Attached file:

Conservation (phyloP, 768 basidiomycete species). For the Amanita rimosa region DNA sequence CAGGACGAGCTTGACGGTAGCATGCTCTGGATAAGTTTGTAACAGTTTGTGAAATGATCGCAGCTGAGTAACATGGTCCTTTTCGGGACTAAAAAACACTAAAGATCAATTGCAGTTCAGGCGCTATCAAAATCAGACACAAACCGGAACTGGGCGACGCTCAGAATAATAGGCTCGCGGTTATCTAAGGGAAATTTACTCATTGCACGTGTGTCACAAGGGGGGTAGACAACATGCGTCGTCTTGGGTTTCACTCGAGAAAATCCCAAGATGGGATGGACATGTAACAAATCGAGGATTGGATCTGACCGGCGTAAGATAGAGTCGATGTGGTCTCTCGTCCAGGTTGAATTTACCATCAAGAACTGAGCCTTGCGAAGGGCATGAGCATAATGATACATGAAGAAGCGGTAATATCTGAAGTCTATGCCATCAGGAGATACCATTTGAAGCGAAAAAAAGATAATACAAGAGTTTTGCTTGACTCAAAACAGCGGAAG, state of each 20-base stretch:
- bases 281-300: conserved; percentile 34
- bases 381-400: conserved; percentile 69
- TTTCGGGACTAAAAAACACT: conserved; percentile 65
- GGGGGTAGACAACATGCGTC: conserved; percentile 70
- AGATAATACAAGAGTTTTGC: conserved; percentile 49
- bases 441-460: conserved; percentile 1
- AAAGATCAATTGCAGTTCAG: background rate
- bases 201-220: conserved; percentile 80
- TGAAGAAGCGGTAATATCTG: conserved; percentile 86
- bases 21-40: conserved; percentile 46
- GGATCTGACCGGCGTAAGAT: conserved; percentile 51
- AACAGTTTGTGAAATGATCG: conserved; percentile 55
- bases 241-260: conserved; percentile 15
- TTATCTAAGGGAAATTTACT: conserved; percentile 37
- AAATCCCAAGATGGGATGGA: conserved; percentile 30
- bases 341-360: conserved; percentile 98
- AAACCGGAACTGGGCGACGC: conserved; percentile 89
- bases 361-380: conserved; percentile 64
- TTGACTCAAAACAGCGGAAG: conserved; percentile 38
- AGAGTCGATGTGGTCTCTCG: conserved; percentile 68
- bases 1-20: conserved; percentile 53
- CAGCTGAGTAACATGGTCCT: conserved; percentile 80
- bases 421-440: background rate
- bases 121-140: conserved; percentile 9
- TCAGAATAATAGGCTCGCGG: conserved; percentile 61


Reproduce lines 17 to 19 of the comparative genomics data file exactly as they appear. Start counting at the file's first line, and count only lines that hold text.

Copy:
- bases 341-360: conserved; percentile 98
- AAACCGGAACTGGGCGACGC: conserved; percentile 89
- bases 361-380: conserved; percentile 64